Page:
Packaging code for apps

To understand the importance of where you place your code, consider daily operations within a development team (even a small team). When you begin work on a ticket, you need to locate the code that you'll extend or alter. When your team member requests your review on a PR, you'll need to figure out how all the code changes in that PR relate to one another. When you and your team members start work every day, you're altering a shared codebase, which means you might make conflicting changes to the code that require extra effort to resolve.

For all of these reasons, you should package your app code in a way that keeps related code close together, and unrelated code further apart. Developers starting a new ticket will quickly find the relevant code. PR reviewers will easily recognize the relationship between changed files. And the team will operate with few, if any, merge conflicts.

A bundle of features and infrastructure

At a high level, an app is a bundle of features, which are backed by some amount of infrastructure that's shared across features. Breakdown your app package into those two groups.

/lib
  /infrastructure
  /features

Features

A feature is a customer-centric behavior within the app. Each feature deserves a directory and at least one file within your /lib/features directory. A photo-based social media app might breakdown features in the following manner.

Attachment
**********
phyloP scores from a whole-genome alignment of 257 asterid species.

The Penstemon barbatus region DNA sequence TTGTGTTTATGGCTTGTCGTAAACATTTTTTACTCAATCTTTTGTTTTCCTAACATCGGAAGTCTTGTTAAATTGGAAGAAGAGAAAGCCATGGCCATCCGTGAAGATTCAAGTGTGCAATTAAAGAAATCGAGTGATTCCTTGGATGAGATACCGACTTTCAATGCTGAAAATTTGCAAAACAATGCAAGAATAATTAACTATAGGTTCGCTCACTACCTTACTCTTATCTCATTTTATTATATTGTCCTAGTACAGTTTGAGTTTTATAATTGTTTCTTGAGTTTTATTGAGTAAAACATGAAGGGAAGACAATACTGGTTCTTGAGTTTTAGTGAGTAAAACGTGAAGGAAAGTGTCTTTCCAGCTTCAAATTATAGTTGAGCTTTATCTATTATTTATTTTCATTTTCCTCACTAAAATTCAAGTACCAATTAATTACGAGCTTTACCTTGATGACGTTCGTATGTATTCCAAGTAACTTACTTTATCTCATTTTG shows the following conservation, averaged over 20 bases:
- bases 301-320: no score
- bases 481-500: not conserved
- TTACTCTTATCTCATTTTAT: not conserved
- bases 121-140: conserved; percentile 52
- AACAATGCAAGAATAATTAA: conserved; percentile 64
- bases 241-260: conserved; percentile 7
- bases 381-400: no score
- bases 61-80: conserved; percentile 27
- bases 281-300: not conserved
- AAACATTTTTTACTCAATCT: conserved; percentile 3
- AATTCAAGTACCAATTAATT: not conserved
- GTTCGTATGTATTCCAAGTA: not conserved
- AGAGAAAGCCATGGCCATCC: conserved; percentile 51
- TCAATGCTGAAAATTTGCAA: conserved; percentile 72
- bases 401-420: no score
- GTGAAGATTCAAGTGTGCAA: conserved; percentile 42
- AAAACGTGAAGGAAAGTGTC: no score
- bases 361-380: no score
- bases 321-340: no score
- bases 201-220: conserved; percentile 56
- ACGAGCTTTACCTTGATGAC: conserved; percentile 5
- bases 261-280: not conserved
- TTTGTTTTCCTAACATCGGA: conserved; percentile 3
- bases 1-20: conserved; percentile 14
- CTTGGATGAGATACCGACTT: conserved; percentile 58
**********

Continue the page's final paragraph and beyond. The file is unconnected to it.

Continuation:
/lib
  /features
    /feed
    /home
    /messaging
    /posting
    /profile
    /search
    /sign-in
    /sign-up

When multiple features are closely related, those features can be further bundled together.

/lib
  /features
    /feed
      /algorithmic
      /search
    /home
    /messaging
    /posting
    /user
      /profile
      /sign-in
      /sign-up

Infrastructure

Infrastructure refers to code that serves two or more features. Infrastructure code is bundled separately from features because it doesn't map one-to-one with any particular feature. You don't want code within the /posting feature used by the /messaging feature - that would prevent the development gains that we seek with code packaging.

The type of code that qualifies as infrastructure can vary greatly. It includes highly technical things like networking and database access. But it might also include business-centric things like subscription entitlements, as well as design-oriented concerns such as theming.

A photo-based social media app might breakdown infrastructure in the following manner.

/lib
  /infrastructure
    /authentication
      /gram_authentication.dart
      /google_authentication.dart
      /apple_authentication.dart
    /databases
      /realm.dart
    /photo_filters
    /networking
      /network_client.dart
    /ui_toolkit
      /buttons.dart
      /cards.dart
      /forms.dart
      /theme.dart

The Goal

The goal of this breakdown of code is to help developers quickly find relevant code, make changes to a small number of nearby files, and to review each others' changes quickly and with confidence.